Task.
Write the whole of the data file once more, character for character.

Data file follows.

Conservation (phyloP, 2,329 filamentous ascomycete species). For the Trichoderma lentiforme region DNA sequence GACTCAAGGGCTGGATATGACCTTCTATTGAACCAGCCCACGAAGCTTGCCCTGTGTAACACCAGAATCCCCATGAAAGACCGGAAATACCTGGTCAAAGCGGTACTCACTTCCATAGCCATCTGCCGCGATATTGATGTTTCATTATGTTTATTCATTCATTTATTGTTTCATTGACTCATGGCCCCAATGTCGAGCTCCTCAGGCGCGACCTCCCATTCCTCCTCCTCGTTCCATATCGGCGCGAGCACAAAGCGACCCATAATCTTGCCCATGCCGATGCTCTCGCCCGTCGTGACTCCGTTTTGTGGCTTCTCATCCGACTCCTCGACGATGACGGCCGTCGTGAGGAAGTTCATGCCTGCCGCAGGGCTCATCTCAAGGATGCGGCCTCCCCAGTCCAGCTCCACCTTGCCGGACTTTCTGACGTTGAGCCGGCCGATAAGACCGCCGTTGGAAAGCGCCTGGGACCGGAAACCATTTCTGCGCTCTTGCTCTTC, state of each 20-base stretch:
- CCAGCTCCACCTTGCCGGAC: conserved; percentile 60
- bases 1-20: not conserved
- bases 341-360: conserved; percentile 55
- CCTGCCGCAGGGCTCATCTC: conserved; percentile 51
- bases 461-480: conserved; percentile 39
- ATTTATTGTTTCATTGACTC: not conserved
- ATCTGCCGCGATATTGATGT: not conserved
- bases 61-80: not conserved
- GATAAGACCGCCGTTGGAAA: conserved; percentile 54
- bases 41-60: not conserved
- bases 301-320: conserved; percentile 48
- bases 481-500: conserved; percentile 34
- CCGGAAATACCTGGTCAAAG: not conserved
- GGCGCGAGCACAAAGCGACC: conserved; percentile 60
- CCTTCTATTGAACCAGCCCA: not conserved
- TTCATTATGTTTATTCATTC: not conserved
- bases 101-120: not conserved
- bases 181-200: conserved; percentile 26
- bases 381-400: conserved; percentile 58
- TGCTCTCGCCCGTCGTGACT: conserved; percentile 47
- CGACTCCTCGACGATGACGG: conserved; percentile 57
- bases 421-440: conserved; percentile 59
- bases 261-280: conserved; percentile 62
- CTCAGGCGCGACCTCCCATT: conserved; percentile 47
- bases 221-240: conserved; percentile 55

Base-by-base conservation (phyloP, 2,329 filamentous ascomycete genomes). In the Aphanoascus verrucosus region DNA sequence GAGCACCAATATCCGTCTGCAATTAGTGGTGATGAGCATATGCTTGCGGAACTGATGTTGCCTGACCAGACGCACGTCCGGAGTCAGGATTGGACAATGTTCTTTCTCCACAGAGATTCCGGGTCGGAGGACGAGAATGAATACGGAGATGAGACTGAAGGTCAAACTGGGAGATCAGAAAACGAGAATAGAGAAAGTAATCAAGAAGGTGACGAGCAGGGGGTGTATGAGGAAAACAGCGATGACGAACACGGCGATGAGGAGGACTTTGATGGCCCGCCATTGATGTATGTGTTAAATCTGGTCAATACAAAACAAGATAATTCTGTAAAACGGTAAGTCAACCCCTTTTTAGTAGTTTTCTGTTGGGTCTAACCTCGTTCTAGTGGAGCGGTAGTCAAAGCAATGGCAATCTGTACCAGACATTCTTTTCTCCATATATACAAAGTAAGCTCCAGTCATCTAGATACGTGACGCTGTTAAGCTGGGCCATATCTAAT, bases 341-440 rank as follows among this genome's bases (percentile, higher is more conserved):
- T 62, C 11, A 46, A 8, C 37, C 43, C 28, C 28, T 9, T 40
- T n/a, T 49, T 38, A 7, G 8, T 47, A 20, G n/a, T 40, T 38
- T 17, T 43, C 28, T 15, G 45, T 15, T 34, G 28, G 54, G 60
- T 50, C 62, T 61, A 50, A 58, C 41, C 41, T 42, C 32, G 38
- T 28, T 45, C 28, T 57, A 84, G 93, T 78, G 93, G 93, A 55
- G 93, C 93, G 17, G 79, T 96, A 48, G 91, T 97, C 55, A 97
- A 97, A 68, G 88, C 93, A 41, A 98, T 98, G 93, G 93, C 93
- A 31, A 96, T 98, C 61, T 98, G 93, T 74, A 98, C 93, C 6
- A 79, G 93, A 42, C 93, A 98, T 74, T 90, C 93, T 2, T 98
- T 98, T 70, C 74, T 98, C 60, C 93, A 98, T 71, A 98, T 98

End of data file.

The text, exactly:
Conservation (phyloP, 2,329 filamentous ascomycete species). For the Trichoderma lentiforme region DNA sequence GACTCAAGGGCTGGATATGACCTTCTATTGAACCAGCCCACGAAGCTTGCCCTGTGTAACACCAGAATCCCCATGAAAGACCGGAAATACCTGGTCAAAGCGGTACTCACTTCCATAGCCATCTGCCGCGATATTGATGTTTCATTATGTTTATTCATTCATTTATTGTTTCATTGACTCATGGCCCCAATGTCGAGCTCCTCAGGCGCGACCTCCCATTCCTCCTCCTCGTTCCATATCGGCGCGAGCACAAAGCGACCCATAATCTTGCCCATGCCGATGCTCTCGCCCGTCGTGACTCCGTTTTGTGGCTTCTCATCCGACTCCTCGACGATGACGGCCGTCGTGAGGAAGTTCATGCCTGCCGCAGGGCTCATCTCAAGGATGCGGCCTCCCCAGTCCAGCTCCACCTTGCCGGACTTTCTGACGTTGAGCCGGCCGATAAGACCGCCGTTGGAAAGCGCCTGGGACCGGAAACCATTTCTGCGCTCTTGCTCTTC, state of each 20-base stretch:
- CCAGCTCCACCTTGCCGGAC: conserved; percentile 60
- bases 1-20: not conserved
- bases 341-360: conserved; percentile 55
- CCTGCCGCAGGGCTCATCTC: conserved; percentile 51
- bases 461-480: conserved; percentile 39
- ATTTATTGTTTCATTGACTC: not conserved
- ATCTGCCGCGATATTGATGT: not conserved
- bases 61-80: not conserved
- GATAAGACCGCCGTTGGAAA: conserved; percentile 54
- bases 41-60: not conserved
- bases 301-320: conserved; percentile 48
- bases 481-500: conserved; percentile 34
- CCGGAAATACCTGGTCAAAG: not conserved
- GGCGCGAGCACAAAGCGACC: conserved; percentile 60
- CCTTCTATTGAACCAGCCCA: not conserved
- TTCATTATGTTTATTCATTC: not conserved
- bases 101-120: not conserved
- bases 181-200: conserved; percentile 26
- bases 381-400: conserved; percentile 58
- TGCTCTCGCCCGTCGTGACT: conserved; percentile 47
- CGACTCCTCGACGATGACGG: conserved; percentile 57
- bases 421-440: conserved; percentile 59
- bases 261-280: conserved; percentile 62
- CTCAGGCGCGACCTCCCATT: conserved; percentile 47
- bases 221-240: conserved; percentile 55

Base-by-base conservation (phyloP, 2,329 filamentous ascomycete genomes). In the Aphanoascus verrucosus region DNA sequence GAGCACCAATATCCGTCTGCAATTAGTGGTGATGAGCATATGCTTGCGGAACTGATGTTGCCTGACCAGACGCACGTCCGGAGTCAGGATTGGACAATGTTCTTTCTCCACAGAGATTCCGGGTCGGAGGACGAGAATGAATACGGAGATGAGACTGAAGGTCAAACTGGGAGATCAGAAAACGAGAATAGAGAAAGTAATCAAGAAGGTGACGAGCAGGGGGTGTATGAGGAAAACAGCGATGACGAACACGGCGATGAGGAGGACTTTGATGGCCCGCCATTGATGTATGTGTTAAATCTGGTCAATACAAAACAAGATAATTCTGTAAAACGGTAAGTCAACCCCTTTTTAGTAGTTTTCTGTTGGGTCTAACCTCGTTCTAGTGGAGCGGTAGTCAAAGCAATGGCAATCTGTACCAGACATTCTTTTCTCCATATATACAAAGTAAGCTCCAGTCATCTAGATACGTGACGCTGTTAAGCTGGGCCATATCTAAT, bases 341-440 rank as follows among this genome's bases (percentile, higher is more conserved):
- T 62, C 11, A 46, A 8, C 37, C 43, C 28, C 28, T 9, T 40
- T n/a, T 49, T 38, A 7, G 8, T 47, A 20, G n/a, T 40, T 38
- T 17, T 43, C 28, T 15, G 45, T 15, T 34, G 28, G 54, G 60
- T 50, C 62, T 61, A 50, A 58, C 41, C 41, T 42, C 32, G 38
- T 28, T 45, C 28, T 57, A 84, G 93, T 78, G 93, G 93, A 55
- G 93, C 93, G 17, G 79, T 96, A 48, G 91, T 97, C 55, A 97
- A 97, A 68, G 88, C 93, A 41, A 98, T 98, G 93, G 93, C 93
- A 31, A 96, T 98, C 61, T 98, G 93, T 74, A 98, C 93, C 6
- A 79, G 93, A 42, C 93, A 98, T 74, T 90, C 93, T 2, T 98
- T 98, T 70, C 74, T 98, C 60, C 93, A 98, T 71, A 98, T 98